Okay, so maybe the issue was the fact that I was attempting to do this with my Mac. Maybe only the latest Windows version would allow me to configure my Garmin with the Training Center. I went to Garmin.com to download the application. Finally I gave up as the download would hang every time. Currently, I am waiting to hear back from Garmin support.
I do like the device and I’m looking forward to describing some of the features that I like. However, I’ve got to get through these issues before I’m ready to give it an enthusiastic review. Really, it isn’t the device itself so much as it is how the device interacts with its support mechanisms.
I realize that I am an early adopter and in today’s world this is just how products come to the market. Hopefully, any readers who are looking to purchase the device will find these issues resolved before their units arrive.
Then again, maybe I am just dumb and am missing an obvious option here. If you have any information that could help me get my zones put into my Garmin, I would appreciate it.
UPDATE: After publishing this article earlier this morning, I checked my Twitter account to find Gear Fisher had sent me a link to what appears to be a beta Device Agent program. I say beta because I have not seen it available on the Trainingpeaks website. However, the program worked beautifully (on my Windows machine) and I was able to get my data uploaded. Not sure when the new device agent will be widely available. Stay tuned…
After finishing my first ride with the Garmin Edge 500, I was ready to upload my data to Trainingpeaks.com. Being familiar with the Edge 705, I didn’t think twice about connecting my 500 and drilling down the directory structure to find my history file to upload. Problem is… it wasn’t there.
With the Garmin Edge 705 you would find the file and then upload it to Trainingpeaks.com or open it directly in your WKO+ software. The files containing the data have a .tcx extension. It was a system that worked just fine.
Now, I was searching in vain for the .tcx files. Finally I found a file with the .fit extension that appeared to be dated at the time I rode. There was a second one from the day before when I tested the Garmin Edge 500 for the first time.
Next I tried the Trainingpeaks Device Agent. It kept telling me that there was no Garmin connected to the computer. Finally, I went online to see if I could get some help. There was none to be found. The only thing I found was the following press release.
Cyclists who purchase Garmin’s new Edge 500 GPS-based cycling computer, available later this year, can upload workout data to TrainingPeaks software.
Lafayette, CO, September 18, 2009 – Peaksware today announced that purchasers of Garmin’s newest innovation in GPS technology, the Edge 500 cycling computer, will be able to upload workout data directly to TrainingPeaks training and nutrition software. All workout data recorded by the Edge 500, including anything from a paired ANT+ compatible heart rate monitor, speed/cadence sensor or power meter can be saved, analyzed and shared using a free or premium TrainingPeaks.com account, or for further power and GPS data analysis by using TrainingPeaks WKO+ desktop software.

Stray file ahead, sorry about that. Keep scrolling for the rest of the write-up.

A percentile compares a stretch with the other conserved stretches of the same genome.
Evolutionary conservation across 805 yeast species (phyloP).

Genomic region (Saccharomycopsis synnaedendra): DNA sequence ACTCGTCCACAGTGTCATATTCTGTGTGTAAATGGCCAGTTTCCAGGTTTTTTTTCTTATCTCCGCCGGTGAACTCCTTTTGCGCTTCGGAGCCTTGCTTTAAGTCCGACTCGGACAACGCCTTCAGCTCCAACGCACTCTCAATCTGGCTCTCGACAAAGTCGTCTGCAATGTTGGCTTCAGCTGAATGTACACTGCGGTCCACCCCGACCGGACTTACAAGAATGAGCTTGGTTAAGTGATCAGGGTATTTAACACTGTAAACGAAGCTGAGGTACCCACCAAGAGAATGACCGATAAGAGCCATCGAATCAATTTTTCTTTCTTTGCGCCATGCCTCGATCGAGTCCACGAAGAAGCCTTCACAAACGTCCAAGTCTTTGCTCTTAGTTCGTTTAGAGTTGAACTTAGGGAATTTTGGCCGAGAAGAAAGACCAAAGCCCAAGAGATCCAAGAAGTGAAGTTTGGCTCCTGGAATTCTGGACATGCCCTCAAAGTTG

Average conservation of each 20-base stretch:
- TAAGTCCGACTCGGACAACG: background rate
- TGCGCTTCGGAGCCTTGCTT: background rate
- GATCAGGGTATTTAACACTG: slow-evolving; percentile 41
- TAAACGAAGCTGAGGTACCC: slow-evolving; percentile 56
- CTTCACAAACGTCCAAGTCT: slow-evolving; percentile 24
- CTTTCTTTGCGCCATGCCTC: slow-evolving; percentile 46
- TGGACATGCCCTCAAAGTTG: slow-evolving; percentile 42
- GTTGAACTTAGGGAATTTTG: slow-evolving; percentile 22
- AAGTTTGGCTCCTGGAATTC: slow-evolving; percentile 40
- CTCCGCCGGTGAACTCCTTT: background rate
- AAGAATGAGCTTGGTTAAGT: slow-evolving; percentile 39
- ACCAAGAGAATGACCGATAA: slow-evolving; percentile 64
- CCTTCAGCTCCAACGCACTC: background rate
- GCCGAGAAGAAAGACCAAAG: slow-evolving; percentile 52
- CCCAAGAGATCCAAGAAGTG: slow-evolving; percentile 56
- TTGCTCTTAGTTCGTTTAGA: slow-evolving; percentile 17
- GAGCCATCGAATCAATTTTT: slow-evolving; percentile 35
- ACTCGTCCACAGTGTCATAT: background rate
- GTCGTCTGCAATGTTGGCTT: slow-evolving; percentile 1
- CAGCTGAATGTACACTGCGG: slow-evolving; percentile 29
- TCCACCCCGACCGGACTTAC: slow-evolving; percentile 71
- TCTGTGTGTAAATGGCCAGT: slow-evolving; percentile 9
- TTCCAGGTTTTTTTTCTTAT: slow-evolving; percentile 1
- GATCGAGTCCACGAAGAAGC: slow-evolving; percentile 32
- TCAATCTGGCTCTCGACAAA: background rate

“TrainingPeaks is excited to add Garmin’s newest cycling computer to our list of more than 80 compatible training devices,” said Donavon Guyot, CEO of Peaksware. “Compatibility with the Edge 500 cycling computer means cyclists, from the elite to the beginner, can continue to seamlessly use TrainingPeaks as their one source for tracking all of their training and routes.”
Designed for the performance cyclists, the Edge 500 cycling computer tracks speed, distance, time, position, elevation, calories burned, and power when paired with an ANT+ compatible power meter along with other data. Workouts uploaded from the Edge 500 cycling computer to TrainingPeaks can be saved and analyzed over time as well as shared online with a coach or with friends on Facebook and Twitter.
Cyclists can upload workout data from the Edge 500 cycling computer directly to either a free Basic or Premium TrainingPeaks.com account, as well as export the data to TrainingPeaks WKO+ desktop software for advanced power and GPS data analysis. Visit www.trainingpeaks.com to create an account or get a free trial of WKO+ software.
My request to Trainingpeaks.com support was an automated response letting me know that they would be glad to help me during their regular business hours. Seems I was stuck. I’m not an impatient person and I don’t mind waiting. However, I was supposed to get my data up for my coach to analyze and it would be nice to know whether I should keep looking or just wait.
I then got word from Elizabeth with Peaksware. “So sorry about the confusion with the Edge 500,” she wrote in an email. “We are certainly working on adding to our list of over 80 compatible training devices. We have had a slight delay in developing the direct compatibility we had announced in anticipation of the release of the Edge 500, but we are definitely working on it.”
That answered my question. I’ll be going back to my 705 for future rides until this issue is resolved. My initial experience with the device on the road (which I had wanted to write about today) was positive. However, if you are thinking of purchasing the device for the purpose of recording your power and uploading it to Trainingpeaks.com, you might want to wait a bit.